If it wasn’t enough to continue dealing with COVID, now the foodservice industry has additional challenges of uncertainty and disturbances in downtown Minneapolis and other retail areas. Here are some ideas on how to deal with these added issues.
1. Pro Forma Analysis
Start looking at your pro forma analysis in the longer term, realizing that the issues, particularly for downtown restaurants, are not going to turn around quickly, so you need a longer runway and more resources to make it through. That sounds like an obvious statement, but how do you get those resources? We are hoping for additional PPP monies from the government, but look to your existing investors if you have any, and to your landlords for funding. Research possible grants, crowdfunding or reward funding, such as discounts, future parties, gift cards, anything you can do to accumulate some needed working capital, with the idea that these are going to cost you in the future, but the key is to make it to the future.
Also, revisit the usual suspects by going to your bank and asking for continued interest-only or suspension of payments in general and, of course, your landlord. Make sure you are looking at your lease long-term versus just trying to get through until next year. We really have put ourselves in a longer window to recovery than was the case just several months ago when we were just dealing with COVID.
2. Legal Solutions
There may be legal solutions at your disposal. You may not have applied for business interruption insurance because you think it may not be granted after all that’s been written about COVID not being property damage, but many of you may have incurred significant property damage during the recent vandalizing and rioting and that certainly will create a reasonable claim for your business interruption insurance, plus property damage. Also, you may be able to argue a broader casualty loss and it is something you should discuss with your insurance agent. Going forward, when you renew your insurance, try to get broader coverage since you may have liability claims from employees or customers claiming to have contracted COVID in your restaurant. Be creative and talk to your lawyers and talk to your insurance agents.
From a legal standpoint, many leases have what is called a casualty loss provision. Casualty losses may take into account shutdowns by the governor, obviously disturbances and curfews. These are all what we deemed to be casualties and most leases provide in the case of a casualty that rent is suspended or proportionally reduced until the casualty can be abated. If it can’t be abated during a given period of time, there may even be a right to terminate your lease. This is a legal strategy you should talk to your attorney about and it is certainly worth looking at.
What I think may be key is restaurant owners working together, particularly forming groups and pooling resources to approach government authorities and large landlords collectively to deal with these issues. As a restaurant owner in downtown Minneapolis, I’m helping put together a group of restaurant owners in downtown and key business areas in Minneapolis to work together for change, in order to take charge of the situation ourselves. We will be asking for government and business groups’ help, along with creative ideas to bring customers back in and fill up the downtown again. Additionally, I am a firm believer that individual restaurants and possibly small restaurant groups should look at partnering together. By combining forces or merging—whatever legal approach we need to take to become a larger group — we’ll have more resources at our disposal than alone, and hopefully the ability to attract funds and some diversification.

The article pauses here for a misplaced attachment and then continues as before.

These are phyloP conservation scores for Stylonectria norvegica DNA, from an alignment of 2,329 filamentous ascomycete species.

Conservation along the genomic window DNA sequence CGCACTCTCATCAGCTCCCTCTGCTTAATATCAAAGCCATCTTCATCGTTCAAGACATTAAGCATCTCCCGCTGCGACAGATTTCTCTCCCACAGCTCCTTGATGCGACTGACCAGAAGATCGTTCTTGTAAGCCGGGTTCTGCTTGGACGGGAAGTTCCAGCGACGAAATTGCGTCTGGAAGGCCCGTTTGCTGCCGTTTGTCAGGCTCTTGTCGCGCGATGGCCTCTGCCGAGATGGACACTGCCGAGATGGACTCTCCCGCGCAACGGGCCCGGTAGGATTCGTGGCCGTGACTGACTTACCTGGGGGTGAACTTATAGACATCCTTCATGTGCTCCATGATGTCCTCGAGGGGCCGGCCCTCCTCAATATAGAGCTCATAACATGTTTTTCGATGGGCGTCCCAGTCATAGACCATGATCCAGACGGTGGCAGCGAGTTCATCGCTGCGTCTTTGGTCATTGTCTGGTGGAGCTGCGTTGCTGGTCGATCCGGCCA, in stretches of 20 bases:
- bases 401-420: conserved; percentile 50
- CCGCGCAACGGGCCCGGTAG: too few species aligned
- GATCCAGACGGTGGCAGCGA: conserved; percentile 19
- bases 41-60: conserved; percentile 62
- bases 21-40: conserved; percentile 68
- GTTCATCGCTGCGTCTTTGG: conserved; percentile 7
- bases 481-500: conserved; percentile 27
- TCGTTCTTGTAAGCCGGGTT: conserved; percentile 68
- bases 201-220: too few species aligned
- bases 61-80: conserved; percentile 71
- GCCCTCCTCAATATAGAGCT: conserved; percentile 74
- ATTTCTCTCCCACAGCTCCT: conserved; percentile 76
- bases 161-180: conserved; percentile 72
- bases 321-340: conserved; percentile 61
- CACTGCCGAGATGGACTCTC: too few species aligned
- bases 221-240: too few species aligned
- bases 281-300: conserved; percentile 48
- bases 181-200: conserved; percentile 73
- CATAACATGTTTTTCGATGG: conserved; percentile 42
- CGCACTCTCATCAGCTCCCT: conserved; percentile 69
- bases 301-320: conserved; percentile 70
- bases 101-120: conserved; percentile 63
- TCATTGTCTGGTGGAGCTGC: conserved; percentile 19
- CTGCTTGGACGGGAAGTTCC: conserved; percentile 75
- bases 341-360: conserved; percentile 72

Look to your restaurant colleagues and see if there’s a possibility of joint ventures, mergers or some kind of partnership to get further critical mass on resources. That being said, it is important that full disclosure of all of the baggage you bring to the situation and what you think the timing or future is, which is obviously somewhat unknown. So this combining is going to be a key element to it.
4. The Consumer is your Best Friend
While consumers have been reluctant to come to the downtown areas of the cities in Minnesota, particularly Minneapolis and St. Paul, it is key to keep in contact with them. Let them know what you’re doing, what you intend to do and what the opportunities to be involved with you are. Keep them underneath your tent by communicating regularly with them. Also, don’t forget about reward crowdfunding. That may be one of the true secrets to surviving, do everything you can. Social media is more important now than ever. Even though you may not be attracting customers now, you’re keeping them, as I like to say, under your tent.
Don’t lose hope. We will make it through this, particularly if we in the restaurant foodservice industry stay together and help each other. Don’t try to take sides or push too hard for resolution. We need help from everyone — the owners, suppliers, landlords, banks, government, our competition and most of all, the consumer. And let’s not forget our employees, they need our help as well.
From the October 2020 issue of Foodservice News